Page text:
For roughly two weeks, Russia’s federal censor has tried to cut access to the instant messenger Telegram by indiscriminately blocking millions of IP addresses operated by major cloud computing providers, disrupting an array of websites and online services that have nothing to do with Telegram. The outages have been intermittent and unexpected. One day, you can’t buy movie tickets online. The next day, the dentist can’t scan your teeth. Meduza compiled a list of the different services that have become collateral damage in Russia’s war on Telegram.
An important note: Roskomnadzor denies that its decision to block millions of IP addresses operated by Google and Amazon is responsible for disrupting online services in Russia. The services listed below could be using IP addresses blocked in Russia, or other IP addresses. Meduza cannot verify that these services were disrupted directly because of Roskomnadzor’s actions against Telegram, but the reported outages started after the federal censor launched its crackdown.
Since April 21, Moscow's “Solovei” movie theater has warned customers that Roskomnadzor’s actions against Telegram have disrupted its online ticket sales.
It just launched a month ago, but the Russian-language version of Coda Story is already inaccessible for most Russians. Astrakhan-24 and two dozen Udmurt news websites have also gone dark for Internet users in Russia.
Since Roskomnadzor started blocking Telegram and its myriad IP addresses, the commenting service “Hypercomments” has also been experiencing problems. This has disrupted readers’ ability to leave comments on websites ranging from Taiga.info to Artemy Lebedev’s design studio.
Several users have complained that the ABBYY Lingvo dictionary site is down, though it's unclear how seriously Roskomnadzor’s actions could be affecting the service, as ABBYY has not reported any outages.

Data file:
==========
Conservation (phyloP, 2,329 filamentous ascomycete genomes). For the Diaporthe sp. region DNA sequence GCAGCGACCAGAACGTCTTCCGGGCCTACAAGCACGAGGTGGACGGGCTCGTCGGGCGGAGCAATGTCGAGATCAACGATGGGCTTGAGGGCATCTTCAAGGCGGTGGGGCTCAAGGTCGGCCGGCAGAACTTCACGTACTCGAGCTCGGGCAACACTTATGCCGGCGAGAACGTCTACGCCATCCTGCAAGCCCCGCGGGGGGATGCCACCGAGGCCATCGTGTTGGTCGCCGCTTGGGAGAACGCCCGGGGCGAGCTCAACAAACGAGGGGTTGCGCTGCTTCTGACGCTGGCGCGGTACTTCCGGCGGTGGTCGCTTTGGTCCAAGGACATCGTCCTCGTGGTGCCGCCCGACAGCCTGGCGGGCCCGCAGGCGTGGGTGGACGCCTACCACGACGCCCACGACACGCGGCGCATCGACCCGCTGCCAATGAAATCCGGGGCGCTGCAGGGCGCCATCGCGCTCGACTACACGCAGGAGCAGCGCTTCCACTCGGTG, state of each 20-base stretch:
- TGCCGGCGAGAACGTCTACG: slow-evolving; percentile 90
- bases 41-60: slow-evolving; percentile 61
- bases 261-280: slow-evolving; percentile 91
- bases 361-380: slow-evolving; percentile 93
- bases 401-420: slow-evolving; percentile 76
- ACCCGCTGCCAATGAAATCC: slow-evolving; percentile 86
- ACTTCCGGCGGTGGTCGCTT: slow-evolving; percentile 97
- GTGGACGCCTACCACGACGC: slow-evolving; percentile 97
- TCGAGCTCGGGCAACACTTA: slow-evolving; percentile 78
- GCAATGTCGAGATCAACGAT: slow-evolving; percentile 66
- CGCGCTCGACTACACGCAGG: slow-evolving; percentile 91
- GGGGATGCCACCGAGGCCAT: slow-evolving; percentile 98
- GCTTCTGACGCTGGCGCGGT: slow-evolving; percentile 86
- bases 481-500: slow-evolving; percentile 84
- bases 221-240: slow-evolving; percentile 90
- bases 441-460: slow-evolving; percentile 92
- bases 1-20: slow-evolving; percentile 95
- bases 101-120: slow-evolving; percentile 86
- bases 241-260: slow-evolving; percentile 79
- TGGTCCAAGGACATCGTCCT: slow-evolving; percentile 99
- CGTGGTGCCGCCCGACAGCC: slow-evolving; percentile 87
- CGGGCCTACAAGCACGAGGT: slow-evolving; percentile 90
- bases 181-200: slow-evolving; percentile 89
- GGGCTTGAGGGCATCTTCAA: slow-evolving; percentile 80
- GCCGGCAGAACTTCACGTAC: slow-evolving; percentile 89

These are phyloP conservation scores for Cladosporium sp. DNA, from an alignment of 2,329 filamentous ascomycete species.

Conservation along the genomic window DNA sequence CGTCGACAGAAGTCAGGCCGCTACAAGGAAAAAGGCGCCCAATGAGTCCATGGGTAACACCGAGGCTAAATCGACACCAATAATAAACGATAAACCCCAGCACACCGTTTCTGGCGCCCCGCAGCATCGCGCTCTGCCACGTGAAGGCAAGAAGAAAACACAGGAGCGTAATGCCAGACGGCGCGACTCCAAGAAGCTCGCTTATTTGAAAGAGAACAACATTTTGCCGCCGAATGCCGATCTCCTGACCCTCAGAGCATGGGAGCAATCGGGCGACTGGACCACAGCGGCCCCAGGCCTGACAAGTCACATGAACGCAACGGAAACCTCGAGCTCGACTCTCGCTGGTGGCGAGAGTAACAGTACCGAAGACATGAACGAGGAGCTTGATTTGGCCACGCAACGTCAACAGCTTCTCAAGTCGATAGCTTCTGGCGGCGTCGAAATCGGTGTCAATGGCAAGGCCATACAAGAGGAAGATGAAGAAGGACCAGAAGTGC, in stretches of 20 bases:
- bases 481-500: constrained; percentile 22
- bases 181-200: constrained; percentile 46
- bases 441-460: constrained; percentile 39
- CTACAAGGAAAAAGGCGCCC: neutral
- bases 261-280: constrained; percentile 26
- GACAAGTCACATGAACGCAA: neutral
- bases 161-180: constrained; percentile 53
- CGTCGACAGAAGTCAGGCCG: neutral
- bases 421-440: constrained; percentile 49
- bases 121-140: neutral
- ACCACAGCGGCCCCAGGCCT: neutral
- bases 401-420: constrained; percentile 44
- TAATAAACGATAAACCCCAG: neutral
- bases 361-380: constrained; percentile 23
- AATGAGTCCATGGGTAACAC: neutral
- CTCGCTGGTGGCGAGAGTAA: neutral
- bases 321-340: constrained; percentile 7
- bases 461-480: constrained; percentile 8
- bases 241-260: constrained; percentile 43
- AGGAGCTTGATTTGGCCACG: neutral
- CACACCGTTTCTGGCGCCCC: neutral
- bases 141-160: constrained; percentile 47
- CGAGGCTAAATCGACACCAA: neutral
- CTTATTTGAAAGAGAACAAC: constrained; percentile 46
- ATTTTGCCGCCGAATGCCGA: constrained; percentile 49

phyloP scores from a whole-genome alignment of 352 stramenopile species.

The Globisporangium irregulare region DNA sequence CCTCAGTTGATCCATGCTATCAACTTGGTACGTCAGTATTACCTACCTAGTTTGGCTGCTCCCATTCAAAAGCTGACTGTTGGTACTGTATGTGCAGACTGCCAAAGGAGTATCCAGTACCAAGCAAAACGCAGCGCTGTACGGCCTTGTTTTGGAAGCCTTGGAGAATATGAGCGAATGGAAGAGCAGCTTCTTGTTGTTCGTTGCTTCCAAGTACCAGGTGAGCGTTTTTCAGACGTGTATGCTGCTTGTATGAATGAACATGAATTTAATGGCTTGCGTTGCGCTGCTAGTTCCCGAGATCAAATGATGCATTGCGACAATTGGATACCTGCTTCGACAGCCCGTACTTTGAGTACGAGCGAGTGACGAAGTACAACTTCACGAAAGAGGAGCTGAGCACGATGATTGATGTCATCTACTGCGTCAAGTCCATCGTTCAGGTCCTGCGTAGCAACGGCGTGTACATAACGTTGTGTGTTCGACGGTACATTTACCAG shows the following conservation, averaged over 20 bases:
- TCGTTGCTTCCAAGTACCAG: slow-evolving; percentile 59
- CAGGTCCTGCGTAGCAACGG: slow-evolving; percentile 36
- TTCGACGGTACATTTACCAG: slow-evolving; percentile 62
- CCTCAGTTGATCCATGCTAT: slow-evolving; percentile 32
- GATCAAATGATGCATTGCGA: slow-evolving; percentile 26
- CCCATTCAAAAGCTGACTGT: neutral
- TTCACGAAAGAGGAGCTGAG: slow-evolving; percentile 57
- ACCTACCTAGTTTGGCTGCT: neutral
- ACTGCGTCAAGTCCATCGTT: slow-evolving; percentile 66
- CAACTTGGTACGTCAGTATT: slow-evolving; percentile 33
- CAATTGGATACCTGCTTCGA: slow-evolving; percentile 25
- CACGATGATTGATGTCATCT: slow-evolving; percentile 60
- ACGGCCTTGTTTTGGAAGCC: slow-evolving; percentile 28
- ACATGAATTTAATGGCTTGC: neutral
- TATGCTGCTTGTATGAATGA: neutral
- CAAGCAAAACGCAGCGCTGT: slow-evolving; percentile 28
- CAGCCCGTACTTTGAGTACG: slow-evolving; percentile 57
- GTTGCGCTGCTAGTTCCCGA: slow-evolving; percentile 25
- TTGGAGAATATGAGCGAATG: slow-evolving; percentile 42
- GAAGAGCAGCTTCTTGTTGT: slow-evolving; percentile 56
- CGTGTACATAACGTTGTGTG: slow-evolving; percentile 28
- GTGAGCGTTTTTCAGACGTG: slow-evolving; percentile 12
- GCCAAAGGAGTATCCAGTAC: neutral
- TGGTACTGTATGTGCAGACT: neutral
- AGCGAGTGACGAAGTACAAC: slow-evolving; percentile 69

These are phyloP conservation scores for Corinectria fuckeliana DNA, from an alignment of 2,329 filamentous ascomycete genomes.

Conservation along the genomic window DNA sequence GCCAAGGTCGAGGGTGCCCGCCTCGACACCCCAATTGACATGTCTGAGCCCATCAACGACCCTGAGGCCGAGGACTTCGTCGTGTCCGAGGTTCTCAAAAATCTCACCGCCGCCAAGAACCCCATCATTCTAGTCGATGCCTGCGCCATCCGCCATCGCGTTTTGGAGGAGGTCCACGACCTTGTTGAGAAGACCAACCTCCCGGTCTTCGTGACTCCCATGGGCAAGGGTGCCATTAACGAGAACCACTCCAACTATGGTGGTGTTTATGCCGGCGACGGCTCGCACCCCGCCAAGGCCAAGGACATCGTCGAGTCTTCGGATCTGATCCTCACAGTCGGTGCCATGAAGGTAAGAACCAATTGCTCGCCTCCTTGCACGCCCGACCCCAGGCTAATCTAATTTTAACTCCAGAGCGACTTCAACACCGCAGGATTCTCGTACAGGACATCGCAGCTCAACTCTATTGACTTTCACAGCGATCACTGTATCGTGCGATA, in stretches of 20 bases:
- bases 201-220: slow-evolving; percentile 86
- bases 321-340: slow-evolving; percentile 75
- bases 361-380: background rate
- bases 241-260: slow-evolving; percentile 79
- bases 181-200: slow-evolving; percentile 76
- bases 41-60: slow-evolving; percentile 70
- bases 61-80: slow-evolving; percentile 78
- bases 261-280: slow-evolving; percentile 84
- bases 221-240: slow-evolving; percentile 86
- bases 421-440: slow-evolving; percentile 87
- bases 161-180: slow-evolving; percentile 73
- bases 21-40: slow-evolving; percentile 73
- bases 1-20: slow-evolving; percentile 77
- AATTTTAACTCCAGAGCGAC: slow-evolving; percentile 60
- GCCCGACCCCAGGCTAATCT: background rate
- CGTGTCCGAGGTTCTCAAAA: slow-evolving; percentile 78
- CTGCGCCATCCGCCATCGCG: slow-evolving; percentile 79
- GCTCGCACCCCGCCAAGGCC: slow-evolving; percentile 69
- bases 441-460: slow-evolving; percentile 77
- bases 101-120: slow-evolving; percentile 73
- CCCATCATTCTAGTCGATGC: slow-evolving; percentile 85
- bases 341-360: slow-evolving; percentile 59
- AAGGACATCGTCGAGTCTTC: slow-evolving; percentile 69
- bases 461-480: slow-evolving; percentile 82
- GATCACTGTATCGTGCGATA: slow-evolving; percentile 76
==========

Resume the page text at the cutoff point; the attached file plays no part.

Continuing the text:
When Roskomnadzor blacklisted millions of Google IP addresses, Google’s enormously popular reCAPTCHA anti-spam service started failing for many Russian Internet users. The outages have affected many websites, including the Russian Association of Motor Insurers, which says the loss of reCAPTCHA has hurt its sales of auto insurance policies. On April 23, for instance, the association sold four times fewer policies than usual.
When reCAPTCHA started failing, the popular video-looping website Coub ditched its anti-spam controls altogether, reportedly leading to the registration of “thousands” of phony accounts.
Following Roskomnadzor’s crackdown, several different “smart TV” models have been unable to connect to the Internet. On YouTube, a video has circulated showing personnel at an electronics store explaining that the problem has particularly affected smart televisions manufactured by Samsung, Sony, and LG. “We’re here at work, and we’re just astounded by the number of people who are calling in,” the store clerks say in the video.
On his Telegram channel, Mikhail Klimarev, the executive director of the Society for Internet Protection, says Roskomnadzor has blocked servers used by various wearable gadgets, including Xiaomi fitness trackers, Quardio blood-pressure monitors, and Mayak GPS watches for tracking the location of children.
Roskomnadzor’s actions also seem to have disrupted Russians’ access to the VSCO mobile app — one of the most popular and powerful photo editors available on iOS and Android.
The Delimobil car-sharing service says its app has stopped displaying maps thanks to Roskomnadzor’s censorship. The app itself is still working, but its Google maps have stopped loading.